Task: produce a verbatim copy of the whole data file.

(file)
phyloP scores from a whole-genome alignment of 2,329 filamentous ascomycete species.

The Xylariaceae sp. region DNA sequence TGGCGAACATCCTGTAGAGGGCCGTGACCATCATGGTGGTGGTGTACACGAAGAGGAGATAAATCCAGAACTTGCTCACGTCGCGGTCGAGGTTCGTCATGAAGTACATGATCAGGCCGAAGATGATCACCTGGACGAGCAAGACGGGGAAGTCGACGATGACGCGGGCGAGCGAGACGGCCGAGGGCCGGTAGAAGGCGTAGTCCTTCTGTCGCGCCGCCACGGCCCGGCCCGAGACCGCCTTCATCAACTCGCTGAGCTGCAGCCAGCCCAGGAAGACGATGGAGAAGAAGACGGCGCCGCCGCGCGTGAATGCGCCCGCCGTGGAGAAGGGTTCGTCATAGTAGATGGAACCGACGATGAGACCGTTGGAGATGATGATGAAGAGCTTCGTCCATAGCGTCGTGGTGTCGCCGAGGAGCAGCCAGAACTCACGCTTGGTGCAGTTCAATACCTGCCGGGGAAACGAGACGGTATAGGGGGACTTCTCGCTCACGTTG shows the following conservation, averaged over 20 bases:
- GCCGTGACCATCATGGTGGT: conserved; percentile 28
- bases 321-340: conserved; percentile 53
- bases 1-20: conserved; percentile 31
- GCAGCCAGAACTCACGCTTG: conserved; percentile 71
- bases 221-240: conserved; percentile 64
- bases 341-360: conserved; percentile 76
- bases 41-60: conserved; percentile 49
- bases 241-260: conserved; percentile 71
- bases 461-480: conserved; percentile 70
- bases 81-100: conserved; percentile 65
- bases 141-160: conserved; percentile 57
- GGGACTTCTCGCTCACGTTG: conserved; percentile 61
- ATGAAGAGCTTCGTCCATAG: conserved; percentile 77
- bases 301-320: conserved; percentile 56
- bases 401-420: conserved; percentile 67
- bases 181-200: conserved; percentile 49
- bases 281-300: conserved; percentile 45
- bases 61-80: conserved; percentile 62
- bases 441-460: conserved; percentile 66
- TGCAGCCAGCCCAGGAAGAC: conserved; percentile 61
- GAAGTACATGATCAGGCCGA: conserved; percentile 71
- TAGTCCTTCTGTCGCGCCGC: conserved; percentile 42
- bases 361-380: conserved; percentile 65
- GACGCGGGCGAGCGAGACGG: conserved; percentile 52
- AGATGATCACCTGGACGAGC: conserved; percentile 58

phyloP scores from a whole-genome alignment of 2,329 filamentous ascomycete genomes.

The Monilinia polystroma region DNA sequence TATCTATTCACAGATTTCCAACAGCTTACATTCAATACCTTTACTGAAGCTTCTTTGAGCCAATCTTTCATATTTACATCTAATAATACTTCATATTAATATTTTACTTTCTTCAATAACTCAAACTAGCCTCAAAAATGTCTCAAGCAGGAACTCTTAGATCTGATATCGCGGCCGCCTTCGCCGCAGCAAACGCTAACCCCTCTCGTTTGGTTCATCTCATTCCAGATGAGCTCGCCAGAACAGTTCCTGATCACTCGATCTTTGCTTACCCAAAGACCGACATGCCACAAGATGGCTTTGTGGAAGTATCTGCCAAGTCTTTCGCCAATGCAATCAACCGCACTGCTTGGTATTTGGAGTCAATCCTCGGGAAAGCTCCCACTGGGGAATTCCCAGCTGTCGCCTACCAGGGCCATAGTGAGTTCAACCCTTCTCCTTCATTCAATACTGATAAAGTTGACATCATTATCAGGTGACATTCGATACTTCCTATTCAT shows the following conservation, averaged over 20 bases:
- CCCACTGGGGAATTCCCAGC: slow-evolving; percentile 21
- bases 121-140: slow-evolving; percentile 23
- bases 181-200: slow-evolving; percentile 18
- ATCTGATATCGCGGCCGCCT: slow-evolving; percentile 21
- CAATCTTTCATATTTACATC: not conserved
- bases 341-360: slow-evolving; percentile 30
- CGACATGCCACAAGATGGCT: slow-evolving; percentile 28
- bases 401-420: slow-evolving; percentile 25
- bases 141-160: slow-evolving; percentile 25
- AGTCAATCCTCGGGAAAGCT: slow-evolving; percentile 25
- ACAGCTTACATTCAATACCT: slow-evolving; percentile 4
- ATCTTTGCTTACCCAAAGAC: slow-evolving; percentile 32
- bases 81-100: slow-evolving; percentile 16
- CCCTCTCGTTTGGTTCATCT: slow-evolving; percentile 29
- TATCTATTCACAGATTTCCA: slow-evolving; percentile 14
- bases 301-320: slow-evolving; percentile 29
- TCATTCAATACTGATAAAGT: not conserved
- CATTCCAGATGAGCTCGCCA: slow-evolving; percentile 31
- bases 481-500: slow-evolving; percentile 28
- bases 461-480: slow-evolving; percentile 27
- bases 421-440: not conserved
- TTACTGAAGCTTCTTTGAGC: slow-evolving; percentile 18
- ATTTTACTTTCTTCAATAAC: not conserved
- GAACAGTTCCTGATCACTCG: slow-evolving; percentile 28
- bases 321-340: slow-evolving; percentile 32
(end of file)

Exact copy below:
phyloP scores from a whole-genome alignment of 2,329 filamentous ascomycete species.

The Xylariaceae sp. region DNA sequence TGGCGAACATCCTGTAGAGGGCCGTGACCATCATGGTGGTGGTGTACACGAAGAGGAGATAAATCCAGAACTTGCTCACGTCGCGGTCGAGGTTCGTCATGAAGTACATGATCAGGCCGAAGATGATCACCTGGACGAGCAAGACGGGGAAGTCGACGATGACGCGGGCGAGCGAGACGGCCGAGGGCCGGTAGAAGGCGTAGTCCTTCTGTCGCGCCGCCACGGCCCGGCCCGAGACCGCCTTCATCAACTCGCTGAGCTGCAGCCAGCCCAGGAAGACGATGGAGAAGAAGACGGCGCCGCCGCGCGTGAATGCGCCCGCCGTGGAGAAGGGTTCGTCATAGTAGATGGAACCGACGATGAGACCGTTGGAGATGATGATGAAGAGCTTCGTCCATAGCGTCGTGGTGTCGCCGAGGAGCAGCCAGAACTCACGCTTGGTGCAGTTCAATACCTGCCGGGGAAACGAGACGGTATAGGGGGACTTCTCGCTCACGTTG shows the following conservation, averaged over 20 bases:
- GCCGTGACCATCATGGTGGT: conserved; percentile 28
- bases 321-340: conserved; percentile 53
- bases 1-20: conserved; percentile 31
- GCAGCCAGAACTCACGCTTG: conserved; percentile 71
- bases 221-240: conserved; percentile 64
- bases 341-360: conserved; percentile 76
- bases 41-60: conserved; percentile 49
- bases 241-260: conserved; percentile 71
- bases 461-480: conserved; percentile 70
- bases 81-100: conserved; percentile 65
- bases 141-160: conserved; percentile 57
- GGGACTTCTCGCTCACGTTG: conserved; percentile 61
- ATGAAGAGCTTCGTCCATAG: conserved; percentile 77
- bases 301-320: conserved; percentile 56
- bases 401-420: conserved; percentile 67
- bases 181-200: conserved; percentile 49
- bases 281-300: conserved; percentile 45
- bases 61-80: conserved; percentile 62
- bases 441-460: conserved; percentile 66
- TGCAGCCAGCCCAGGAAGAC: conserved; percentile 61
- GAAGTACATGATCAGGCCGA: conserved; percentile 71
- TAGTCCTTCTGTCGCGCCGC: conserved; percentile 42
- bases 361-380: conserved; percentile 65
- GACGCGGGCGAGCGAGACGG: conserved; percentile 52
- AGATGATCACCTGGACGAGC: conserved; percentile 58

phyloP scores from a whole-genome alignment of 2,329 filamentous ascomycete genomes.

The Monilinia polystroma region DNA sequence TATCTATTCACAGATTTCCAACAGCTTACATTCAATACCTTTACTGAAGCTTCTTTGAGCCAATCTTTCATATTTACATCTAATAATACTTCATATTAATATTTTACTTTCTTCAATAACTCAAACTAGCCTCAAAAATGTCTCAAGCAGGAACTCTTAGATCTGATATCGCGGCCGCCTTCGCCGCAGCAAACGCTAACCCCTCTCGTTTGGTTCATCTCATTCCAGATGAGCTCGCCAGAACAGTTCCTGATCACTCGATCTTTGCTTACCCAAAGACCGACATGCCACAAGATGGCTTTGTGGAAGTATCTGCCAAGTCTTTCGCCAATGCAATCAACCGCACTGCTTGGTATTTGGAGTCAATCCTCGGGAAAGCTCCCACTGGGGAATTCCCAGCTGTCGCCTACCAGGGCCATAGTGAGTTCAACCCTTCTCCTTCATTCAATACTGATAAAGTTGACATCATTATCAGGTGACATTCGATACTTCCTATTCAT shows the following conservation, averaged over 20 bases:
- CCCACTGGGGAATTCCCAGC: slow-evolving; percentile 21
- bases 121-140: slow-evolving; percentile 23
- bases 181-200: slow-evolving; percentile 18
- ATCTGATATCGCGGCCGCCT: slow-evolving; percentile 21
- CAATCTTTCATATTTACATC: not conserved
- bases 341-360: slow-evolving; percentile 30
- CGACATGCCACAAGATGGCT: slow-evolving; percentile 28
- bases 401-420: slow-evolving; percentile 25
- bases 141-160: slow-evolving; percentile 25
- AGTCAATCCTCGGGAAAGCT: slow-evolving; percentile 25
- ACAGCTTACATTCAATACCT: slow-evolving; percentile 4
- ATCTTTGCTTACCCAAAGAC: slow-evolving; percentile 32
- bases 81-100: slow-evolving; percentile 16
- CCCTCTCGTTTGGTTCATCT: slow-evolving; percentile 29
- TATCTATTCACAGATTTCCA: slow-evolving; percentile 14
- bases 301-320: slow-evolving; percentile 29
- TCATTCAATACTGATAAAGT: not conserved
- CATTCCAGATGAGCTCGCCA: slow-evolving; percentile 31
- bases 481-500: slow-evolving; percentile 28
- bases 461-480: slow-evolving; percentile 27
- bases 421-440: not conserved
- TTACTGAAGCTTCTTTGAGC: slow-evolving; percentile 18
- ATTTTACTTTCTTCAATAAC: not conserved
- GAACAGTTCCTGATCACTCG: slow-evolving; percentile 28
- bases 321-340: slow-evolving; percentile 32